Chinese police have detained a prominent human rights activist, signalling the continuation of a recent crackdown on dissent, an advocacy group said on Saturday.

Police in the southern city of Guangzhou arrested Yang Maodong, an advocate for legal reform, on a charge of "assembling a crowd to disrupt order in a public place", US-based group Chinese Human Rights Defenders said on a blog.

The group posted a photograph of a notification document for Yang's arrest, apparently issued on August 8. Yang, known by the pen-name Guo Feixiong, has campaigned for freedom of speech and aided villagers who accused local officials of corruption.

Yang's arrest comes less than an month after Beijing police detained human rights lawyer Xu Zhiyong, who had publicly called for the release of other activists arrested for demanding that government officials disclose their assets.

The latest arrest signals "the continued repression of human rights activists by Chinese authorities", Chinese Human Rights Defenders said.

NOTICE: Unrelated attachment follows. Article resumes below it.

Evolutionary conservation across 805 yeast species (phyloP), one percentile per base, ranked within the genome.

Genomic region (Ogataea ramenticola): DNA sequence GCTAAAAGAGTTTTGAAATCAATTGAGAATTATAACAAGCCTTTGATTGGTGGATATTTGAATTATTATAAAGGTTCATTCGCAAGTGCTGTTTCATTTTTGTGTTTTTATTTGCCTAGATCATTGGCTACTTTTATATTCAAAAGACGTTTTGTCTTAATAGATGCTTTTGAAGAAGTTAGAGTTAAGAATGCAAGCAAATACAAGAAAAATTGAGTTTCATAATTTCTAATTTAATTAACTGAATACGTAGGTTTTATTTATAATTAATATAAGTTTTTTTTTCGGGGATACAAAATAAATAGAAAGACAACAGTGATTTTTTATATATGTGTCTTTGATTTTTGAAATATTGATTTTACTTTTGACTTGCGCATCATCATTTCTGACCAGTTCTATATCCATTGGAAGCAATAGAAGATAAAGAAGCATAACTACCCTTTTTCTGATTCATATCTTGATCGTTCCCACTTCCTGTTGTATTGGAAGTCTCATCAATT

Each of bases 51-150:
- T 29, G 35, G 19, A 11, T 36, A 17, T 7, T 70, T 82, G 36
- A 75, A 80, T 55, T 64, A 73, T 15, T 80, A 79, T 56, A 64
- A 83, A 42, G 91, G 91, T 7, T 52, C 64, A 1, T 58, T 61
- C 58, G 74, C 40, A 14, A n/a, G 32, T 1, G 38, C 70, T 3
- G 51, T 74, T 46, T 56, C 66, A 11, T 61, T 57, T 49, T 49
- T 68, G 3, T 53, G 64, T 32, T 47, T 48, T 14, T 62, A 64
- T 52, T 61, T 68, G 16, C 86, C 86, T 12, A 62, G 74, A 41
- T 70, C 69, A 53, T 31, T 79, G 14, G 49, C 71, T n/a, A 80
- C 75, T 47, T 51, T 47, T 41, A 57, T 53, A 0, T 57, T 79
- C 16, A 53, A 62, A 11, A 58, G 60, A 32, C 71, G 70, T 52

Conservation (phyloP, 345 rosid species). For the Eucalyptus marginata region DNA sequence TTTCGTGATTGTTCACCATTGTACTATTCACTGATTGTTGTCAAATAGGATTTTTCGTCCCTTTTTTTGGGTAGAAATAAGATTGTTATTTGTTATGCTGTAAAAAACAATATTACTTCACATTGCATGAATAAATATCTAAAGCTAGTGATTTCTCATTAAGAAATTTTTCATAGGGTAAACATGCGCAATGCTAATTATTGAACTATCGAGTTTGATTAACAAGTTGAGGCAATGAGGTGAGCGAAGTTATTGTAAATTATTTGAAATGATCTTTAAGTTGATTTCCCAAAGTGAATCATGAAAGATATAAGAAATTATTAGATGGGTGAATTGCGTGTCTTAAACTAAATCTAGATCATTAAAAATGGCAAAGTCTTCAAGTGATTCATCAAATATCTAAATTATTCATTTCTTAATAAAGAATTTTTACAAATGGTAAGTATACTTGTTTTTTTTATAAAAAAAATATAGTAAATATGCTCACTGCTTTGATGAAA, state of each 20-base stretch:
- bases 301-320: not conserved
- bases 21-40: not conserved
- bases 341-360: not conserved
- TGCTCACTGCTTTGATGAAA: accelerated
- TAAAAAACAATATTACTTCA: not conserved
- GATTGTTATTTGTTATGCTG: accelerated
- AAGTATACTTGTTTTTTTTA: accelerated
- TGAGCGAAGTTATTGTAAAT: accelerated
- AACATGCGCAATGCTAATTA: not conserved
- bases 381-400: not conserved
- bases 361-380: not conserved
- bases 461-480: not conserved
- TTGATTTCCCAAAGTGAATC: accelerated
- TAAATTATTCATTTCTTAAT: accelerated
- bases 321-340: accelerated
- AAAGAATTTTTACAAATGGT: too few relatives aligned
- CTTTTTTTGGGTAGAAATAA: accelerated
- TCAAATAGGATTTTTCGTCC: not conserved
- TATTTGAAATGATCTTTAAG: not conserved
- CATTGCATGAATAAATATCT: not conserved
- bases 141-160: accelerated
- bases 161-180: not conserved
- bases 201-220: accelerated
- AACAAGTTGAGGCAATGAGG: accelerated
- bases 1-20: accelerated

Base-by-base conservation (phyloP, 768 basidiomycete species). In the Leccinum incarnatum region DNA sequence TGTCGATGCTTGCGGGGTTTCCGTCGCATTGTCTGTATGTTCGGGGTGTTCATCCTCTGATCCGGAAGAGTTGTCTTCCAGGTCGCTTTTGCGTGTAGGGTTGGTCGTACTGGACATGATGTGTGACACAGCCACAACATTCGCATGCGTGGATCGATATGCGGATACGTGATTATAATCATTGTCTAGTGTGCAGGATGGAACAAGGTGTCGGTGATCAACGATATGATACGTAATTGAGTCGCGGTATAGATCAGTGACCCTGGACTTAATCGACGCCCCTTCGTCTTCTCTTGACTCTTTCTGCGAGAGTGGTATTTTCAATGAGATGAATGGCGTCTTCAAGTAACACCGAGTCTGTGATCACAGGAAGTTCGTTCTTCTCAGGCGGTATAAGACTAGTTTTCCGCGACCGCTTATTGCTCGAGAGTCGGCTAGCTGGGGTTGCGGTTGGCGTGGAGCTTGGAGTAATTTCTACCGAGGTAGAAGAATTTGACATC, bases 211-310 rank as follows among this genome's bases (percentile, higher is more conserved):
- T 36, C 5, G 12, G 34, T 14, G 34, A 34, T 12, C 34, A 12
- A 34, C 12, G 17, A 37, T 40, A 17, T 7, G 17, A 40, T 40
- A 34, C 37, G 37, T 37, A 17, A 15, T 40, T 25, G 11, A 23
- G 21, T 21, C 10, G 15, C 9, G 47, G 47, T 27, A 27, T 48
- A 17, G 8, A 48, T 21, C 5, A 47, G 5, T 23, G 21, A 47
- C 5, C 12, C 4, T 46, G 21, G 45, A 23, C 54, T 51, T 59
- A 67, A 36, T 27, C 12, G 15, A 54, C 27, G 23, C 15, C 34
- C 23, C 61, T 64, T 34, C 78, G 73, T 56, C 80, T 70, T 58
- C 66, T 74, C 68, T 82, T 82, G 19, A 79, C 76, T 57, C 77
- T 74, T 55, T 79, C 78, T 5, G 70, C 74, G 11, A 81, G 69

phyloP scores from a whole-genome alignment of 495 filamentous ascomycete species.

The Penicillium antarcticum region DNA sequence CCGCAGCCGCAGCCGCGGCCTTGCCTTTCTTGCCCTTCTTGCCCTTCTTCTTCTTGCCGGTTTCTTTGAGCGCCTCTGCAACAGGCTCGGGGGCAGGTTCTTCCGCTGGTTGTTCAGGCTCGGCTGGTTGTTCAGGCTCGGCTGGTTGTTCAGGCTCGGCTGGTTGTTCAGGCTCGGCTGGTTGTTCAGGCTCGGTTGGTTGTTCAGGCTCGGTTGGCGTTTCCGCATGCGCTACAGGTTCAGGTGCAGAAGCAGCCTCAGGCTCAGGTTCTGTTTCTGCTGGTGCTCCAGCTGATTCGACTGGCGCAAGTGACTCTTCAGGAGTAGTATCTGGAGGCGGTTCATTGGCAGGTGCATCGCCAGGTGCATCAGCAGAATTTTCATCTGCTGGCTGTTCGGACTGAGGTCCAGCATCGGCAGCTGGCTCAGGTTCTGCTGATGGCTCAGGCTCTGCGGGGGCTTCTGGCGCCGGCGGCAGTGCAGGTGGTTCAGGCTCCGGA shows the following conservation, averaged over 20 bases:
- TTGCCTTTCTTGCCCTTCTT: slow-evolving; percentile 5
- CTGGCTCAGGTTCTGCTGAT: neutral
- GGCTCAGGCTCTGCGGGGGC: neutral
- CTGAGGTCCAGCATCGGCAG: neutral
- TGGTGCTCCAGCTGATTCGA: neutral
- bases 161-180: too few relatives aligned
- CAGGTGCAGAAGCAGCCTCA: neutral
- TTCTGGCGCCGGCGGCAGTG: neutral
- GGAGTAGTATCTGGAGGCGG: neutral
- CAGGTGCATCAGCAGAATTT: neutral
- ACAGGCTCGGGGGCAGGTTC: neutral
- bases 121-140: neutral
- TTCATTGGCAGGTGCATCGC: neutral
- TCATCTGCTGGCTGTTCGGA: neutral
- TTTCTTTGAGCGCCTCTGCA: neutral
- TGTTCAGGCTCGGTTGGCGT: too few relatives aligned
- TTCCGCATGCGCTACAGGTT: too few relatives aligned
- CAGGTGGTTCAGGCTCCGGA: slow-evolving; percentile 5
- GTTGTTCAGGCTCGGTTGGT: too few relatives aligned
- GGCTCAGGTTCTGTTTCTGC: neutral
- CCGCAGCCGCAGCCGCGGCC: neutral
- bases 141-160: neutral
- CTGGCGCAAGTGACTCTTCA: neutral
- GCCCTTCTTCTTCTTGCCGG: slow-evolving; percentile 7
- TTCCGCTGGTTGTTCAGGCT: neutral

Rights groups have reported a crackdown on political activists since President Xi Jinping was formally appointed in March.

At least 24 activists have been detained since late March, Chinese Human Rights Defenders said in a statement last month.

China's ruling Communist party has launched previous crackdowns on activists demanding political change, arresting dozens in 2011 after calls for anti-government street protests emerged online.

Police in the Tianhe district of Guangzhou, where Yang is said to have been detained, did not answer phone calls on Saturday.